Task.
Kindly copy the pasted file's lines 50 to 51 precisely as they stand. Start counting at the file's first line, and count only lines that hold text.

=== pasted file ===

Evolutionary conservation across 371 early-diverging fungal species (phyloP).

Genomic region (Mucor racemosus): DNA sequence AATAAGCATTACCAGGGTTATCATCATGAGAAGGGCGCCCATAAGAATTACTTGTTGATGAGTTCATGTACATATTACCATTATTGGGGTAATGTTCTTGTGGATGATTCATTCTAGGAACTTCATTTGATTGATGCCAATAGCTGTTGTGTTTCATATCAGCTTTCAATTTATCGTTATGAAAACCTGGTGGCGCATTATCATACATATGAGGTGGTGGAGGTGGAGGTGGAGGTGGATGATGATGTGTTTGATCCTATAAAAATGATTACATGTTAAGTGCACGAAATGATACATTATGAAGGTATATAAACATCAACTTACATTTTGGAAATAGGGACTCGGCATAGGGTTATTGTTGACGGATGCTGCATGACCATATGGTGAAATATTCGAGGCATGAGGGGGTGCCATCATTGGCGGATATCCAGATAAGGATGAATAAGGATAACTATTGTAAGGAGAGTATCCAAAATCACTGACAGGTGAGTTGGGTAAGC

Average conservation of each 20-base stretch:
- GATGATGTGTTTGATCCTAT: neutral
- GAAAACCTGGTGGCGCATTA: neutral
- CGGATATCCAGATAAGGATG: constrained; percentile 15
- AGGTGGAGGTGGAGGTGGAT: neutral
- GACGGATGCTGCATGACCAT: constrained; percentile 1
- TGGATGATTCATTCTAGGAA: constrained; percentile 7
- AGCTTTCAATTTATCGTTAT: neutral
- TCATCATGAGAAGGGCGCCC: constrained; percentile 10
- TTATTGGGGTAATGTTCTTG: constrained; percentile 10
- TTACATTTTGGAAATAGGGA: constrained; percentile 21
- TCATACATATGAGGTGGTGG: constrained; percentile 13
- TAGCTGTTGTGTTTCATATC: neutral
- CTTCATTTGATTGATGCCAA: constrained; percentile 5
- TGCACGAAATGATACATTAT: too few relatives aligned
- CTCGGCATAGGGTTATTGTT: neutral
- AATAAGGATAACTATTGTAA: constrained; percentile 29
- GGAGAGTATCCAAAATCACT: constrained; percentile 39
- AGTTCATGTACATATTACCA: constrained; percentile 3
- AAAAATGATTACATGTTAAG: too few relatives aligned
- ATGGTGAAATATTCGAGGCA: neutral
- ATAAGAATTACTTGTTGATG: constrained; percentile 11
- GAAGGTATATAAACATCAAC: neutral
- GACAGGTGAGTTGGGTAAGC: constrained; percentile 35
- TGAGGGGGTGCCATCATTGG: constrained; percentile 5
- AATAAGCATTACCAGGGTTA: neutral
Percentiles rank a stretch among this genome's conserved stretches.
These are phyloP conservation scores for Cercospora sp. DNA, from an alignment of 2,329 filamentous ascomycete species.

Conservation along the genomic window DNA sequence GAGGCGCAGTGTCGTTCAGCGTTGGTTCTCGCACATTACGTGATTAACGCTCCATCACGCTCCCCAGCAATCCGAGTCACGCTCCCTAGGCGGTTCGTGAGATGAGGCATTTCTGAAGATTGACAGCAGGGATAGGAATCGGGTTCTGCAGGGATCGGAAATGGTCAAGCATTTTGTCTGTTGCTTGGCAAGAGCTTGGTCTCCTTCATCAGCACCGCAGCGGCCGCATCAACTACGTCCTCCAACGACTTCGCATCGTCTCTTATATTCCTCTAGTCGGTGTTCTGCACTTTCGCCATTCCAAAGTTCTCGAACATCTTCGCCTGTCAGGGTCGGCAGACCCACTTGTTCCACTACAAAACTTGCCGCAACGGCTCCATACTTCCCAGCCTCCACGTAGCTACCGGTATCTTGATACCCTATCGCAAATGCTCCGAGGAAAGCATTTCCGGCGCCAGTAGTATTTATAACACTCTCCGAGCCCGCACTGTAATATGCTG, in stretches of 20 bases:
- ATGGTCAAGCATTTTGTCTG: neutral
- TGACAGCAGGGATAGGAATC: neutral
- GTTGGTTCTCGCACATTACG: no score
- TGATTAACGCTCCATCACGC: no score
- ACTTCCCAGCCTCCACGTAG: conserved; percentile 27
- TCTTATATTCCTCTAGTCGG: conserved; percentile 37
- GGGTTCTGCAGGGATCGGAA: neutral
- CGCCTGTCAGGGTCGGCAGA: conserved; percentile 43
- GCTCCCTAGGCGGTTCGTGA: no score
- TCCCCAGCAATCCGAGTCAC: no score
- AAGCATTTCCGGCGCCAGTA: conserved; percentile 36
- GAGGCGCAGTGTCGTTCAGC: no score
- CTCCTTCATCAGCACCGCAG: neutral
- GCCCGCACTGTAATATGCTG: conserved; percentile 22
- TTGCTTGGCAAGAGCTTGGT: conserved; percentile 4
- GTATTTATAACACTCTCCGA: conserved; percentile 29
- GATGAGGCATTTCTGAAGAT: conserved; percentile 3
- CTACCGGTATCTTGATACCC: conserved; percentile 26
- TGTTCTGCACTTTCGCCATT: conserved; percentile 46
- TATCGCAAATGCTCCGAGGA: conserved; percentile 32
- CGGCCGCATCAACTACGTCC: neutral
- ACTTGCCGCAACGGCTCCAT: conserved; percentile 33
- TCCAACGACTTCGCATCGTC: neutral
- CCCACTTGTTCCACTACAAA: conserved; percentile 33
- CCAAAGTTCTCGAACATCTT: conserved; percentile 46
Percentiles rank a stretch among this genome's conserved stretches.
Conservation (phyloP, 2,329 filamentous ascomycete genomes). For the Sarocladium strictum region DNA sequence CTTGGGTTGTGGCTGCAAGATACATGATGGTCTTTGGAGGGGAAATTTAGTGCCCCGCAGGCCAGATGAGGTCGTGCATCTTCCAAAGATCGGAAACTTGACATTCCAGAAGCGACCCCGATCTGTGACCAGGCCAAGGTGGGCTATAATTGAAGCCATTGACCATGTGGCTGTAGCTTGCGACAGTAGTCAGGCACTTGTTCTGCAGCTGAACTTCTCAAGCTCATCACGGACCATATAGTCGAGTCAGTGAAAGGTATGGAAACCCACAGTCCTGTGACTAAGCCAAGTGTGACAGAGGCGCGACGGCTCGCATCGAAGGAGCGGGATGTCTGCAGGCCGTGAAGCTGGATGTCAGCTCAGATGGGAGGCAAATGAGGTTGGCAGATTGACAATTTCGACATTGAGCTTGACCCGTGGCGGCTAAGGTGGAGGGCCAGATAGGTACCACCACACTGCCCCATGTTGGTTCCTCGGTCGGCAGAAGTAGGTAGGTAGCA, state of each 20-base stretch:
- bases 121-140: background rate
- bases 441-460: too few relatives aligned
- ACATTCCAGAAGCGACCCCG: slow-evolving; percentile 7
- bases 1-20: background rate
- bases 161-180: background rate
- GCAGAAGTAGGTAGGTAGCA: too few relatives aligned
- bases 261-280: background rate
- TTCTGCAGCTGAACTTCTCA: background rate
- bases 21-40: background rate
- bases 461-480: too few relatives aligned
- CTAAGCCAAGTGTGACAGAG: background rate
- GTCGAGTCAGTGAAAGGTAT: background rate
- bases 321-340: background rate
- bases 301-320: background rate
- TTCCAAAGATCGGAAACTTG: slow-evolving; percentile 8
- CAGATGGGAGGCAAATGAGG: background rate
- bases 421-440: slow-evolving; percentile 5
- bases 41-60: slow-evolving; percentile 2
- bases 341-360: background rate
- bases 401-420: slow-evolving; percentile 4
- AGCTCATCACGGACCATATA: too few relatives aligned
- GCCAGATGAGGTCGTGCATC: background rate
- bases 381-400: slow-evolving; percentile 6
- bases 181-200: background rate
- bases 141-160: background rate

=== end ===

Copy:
- TGTTCTGCACTTTCGCCATT: conserved; percentile 46
- TATCGCAAATGCTCCGAGGA: conserved; percentile 32